02 Jul 2022

The ever-changing face of gardening

The ever-changing face of gardening

File Photo

I was listening to a radio programme recently and heard mention of a 50-year-old gardening club in England.

They spoke about the prizes that were given back then for the best vegetables and flowers at the annual show.

It was hilarious: The prizes were - First: five pedigree rabbits. Second: a boiling fowl. Third: an iced cake.

I would love to see the reaction of a member of one of our current gardening and horticultural clubs, on being presented with a box of bouncing bunnies as reward for growing the best leeks at this year’s County Show. The word prize does not immediately spring to mind. Punishment might be more the thing.

The horror experienced by a 21st Century town gardener when faced with Thumper, Peter and Cotton Tail does not bear thinking about.

I think the iced cake would certainly be seen as the happiest first prize. The boiling fowl might not be too bad as a second prize – assuming it was not walked into the meeting on a lead. The rabbits would seem more like some sort of perverse imposition, inflicted rather than rewarded. Also, I think the ISPCA might have something to say on the matter!

These days, not many of us have the required premises to accommodate a family of rabbits, pedigree or otherwise in our gardens. By the time we have fitted in a set of swings, a trampoline and a play house for the children, between the patio with a fire bowl for entertaining and the water feature and seating area, there is generally little space remaining in the average back garden to give over to animal husbandry.

Gardening is changing. It has changed hugely in the past few decades. The style of what we do and the methods with which we work would be considered strange to the gardeners of 1970, which for those of us who remember it as being fairly recent, was 50 years (or half a century) ago.

I shudder.

I would love to hear from any gardeners who are working a garden that was made in the early 1970s, particularly if the shape and style of that garden is similar to the way it was when the garden was first made.

Anyone who moved into a house and garden made in, and maintained similarly to, that period would be as welcome as the flowers in spring. Contact me.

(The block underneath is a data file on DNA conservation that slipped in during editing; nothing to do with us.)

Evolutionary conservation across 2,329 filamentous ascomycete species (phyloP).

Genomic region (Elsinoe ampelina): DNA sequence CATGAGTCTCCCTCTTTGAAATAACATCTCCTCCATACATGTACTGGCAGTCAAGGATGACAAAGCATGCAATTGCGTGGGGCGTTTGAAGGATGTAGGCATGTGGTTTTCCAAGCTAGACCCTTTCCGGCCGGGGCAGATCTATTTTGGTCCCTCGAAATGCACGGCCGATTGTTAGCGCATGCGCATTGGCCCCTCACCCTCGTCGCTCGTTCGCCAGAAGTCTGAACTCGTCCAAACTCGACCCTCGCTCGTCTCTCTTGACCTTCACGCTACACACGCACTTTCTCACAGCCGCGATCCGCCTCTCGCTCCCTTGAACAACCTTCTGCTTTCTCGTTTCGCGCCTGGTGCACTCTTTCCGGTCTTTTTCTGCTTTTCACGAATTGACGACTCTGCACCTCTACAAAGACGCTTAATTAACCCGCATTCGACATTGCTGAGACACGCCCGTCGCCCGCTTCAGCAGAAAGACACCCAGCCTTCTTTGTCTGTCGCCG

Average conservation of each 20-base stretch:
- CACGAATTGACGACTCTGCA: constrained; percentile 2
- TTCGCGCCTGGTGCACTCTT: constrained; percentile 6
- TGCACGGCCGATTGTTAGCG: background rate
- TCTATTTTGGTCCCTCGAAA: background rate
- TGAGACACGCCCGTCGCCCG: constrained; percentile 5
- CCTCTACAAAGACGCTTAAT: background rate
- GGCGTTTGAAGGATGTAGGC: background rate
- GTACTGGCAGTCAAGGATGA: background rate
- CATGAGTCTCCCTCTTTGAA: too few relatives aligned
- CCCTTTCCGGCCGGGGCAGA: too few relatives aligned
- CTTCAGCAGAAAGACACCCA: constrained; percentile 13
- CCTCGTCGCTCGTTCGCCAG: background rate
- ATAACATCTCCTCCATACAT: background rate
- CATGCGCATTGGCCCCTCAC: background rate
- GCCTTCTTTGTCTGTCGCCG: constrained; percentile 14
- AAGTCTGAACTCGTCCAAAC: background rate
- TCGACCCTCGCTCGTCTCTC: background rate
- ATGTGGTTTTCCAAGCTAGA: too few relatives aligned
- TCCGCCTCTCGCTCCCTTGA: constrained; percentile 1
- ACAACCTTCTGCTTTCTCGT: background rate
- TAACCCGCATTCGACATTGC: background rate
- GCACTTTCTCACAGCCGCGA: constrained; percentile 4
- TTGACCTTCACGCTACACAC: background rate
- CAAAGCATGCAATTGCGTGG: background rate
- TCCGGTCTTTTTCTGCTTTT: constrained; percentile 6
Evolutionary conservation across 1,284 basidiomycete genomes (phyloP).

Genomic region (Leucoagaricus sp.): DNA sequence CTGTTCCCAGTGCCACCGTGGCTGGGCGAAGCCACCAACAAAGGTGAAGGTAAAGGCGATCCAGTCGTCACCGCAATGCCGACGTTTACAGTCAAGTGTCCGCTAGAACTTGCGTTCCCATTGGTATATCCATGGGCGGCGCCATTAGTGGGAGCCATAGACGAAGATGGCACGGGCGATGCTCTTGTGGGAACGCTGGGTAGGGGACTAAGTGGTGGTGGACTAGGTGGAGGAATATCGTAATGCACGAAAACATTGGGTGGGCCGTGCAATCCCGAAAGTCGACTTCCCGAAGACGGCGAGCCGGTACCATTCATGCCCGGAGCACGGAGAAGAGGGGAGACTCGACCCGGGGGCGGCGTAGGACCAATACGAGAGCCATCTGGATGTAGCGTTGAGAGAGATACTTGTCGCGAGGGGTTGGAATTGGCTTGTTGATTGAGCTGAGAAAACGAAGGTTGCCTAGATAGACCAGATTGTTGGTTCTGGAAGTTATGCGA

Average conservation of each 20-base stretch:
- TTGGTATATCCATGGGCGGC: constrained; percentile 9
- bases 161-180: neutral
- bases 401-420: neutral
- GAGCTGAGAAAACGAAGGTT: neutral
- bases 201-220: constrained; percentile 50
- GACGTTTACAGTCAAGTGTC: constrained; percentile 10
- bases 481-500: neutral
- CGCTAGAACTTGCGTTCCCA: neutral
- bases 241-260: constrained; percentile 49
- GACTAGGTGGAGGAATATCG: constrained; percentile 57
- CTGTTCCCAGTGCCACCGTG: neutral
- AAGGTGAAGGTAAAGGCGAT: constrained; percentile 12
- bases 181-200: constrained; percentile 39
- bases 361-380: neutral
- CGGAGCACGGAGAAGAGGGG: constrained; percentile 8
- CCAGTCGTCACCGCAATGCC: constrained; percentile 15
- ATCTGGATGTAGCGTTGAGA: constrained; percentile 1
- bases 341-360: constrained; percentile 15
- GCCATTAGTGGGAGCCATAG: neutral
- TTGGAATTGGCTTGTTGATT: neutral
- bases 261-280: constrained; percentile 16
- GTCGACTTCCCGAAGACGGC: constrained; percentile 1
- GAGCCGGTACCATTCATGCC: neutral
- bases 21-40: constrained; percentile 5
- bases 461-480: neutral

In the 1970s, gardening in Ireland was very much more an minority sport than it is today. Ornamental gardening was even more niche. I can remember people with small town gardens where the whole front space was given over to growing potatoes.

The back was then taken up by rows of scallions, cabbages and carrots. There was an arch with a rose. I cannot remember any other flowers.

The family in question, living in the modest house, had six children and they needed a lot of vegetables.

I passed the garden and its neighbours regularly and can remember it vividly. In the same row of houses and gardens there was plenty of hedging, mainly Lonicera nitida, or poor man’s box.

There were patches of bergenia or elephant’s ears, and one garden where there were some lovely, deep pink peonies. The only bedding I can remember was a row of orange marigolds that lined the path to one of the front doors. The only tree that stands out in my memory was a stag’s horn sumach.

While my memory of these gardens is fairly vivid, I was extremely young and I would really love to be transported back as an adult, to study the whole row.

I would love to see in detail just how intensive the cultivation in the vegetable grower’s garden was. I would like to study the methods he used, what fertiliser he opted for and how he rotated his crops. I would love to ask if he was a trained gardener, possibly working as a gardener for someone else. I would be fascinated to know all about the workings of the place.

I cannot imagine a front garden today given over to such practical use – although, as the Corona Virus takes hold, will we all be staying home, out of each other’s way, and growing vegetables where we once grew roses? I do not know. We will see how the year pans out. Will we head back to the future?

In the meantime, I have my potatoes chitting, getting ready to go out into the garden – not the front garden, however. Not yet. Hopefully we will not end up having to go down that route.

In the meantime, buy your vegetable seeds now for planting out in the next few months.

I look forward to hearing from those 1970s gardeners!

To continue reading this article for FREE,
please kindly register and/or log in.

Registration is absolutely 100% FREE and will help us personalise your experience on our sites. You can also sign up to our carefully curated newsletter(s) to keep up to date with your latest local news!

Register / Login

Buy the e-paper of the Donegal Democrat, Donegal People's Press, Donegal Post and Inish Times here for instant access to Donegal's premier news titles.

Keep up with the latest news from Donegal with our daily newsletter featuring the most important stories of the day delivered to your inbox every evening at 5pm.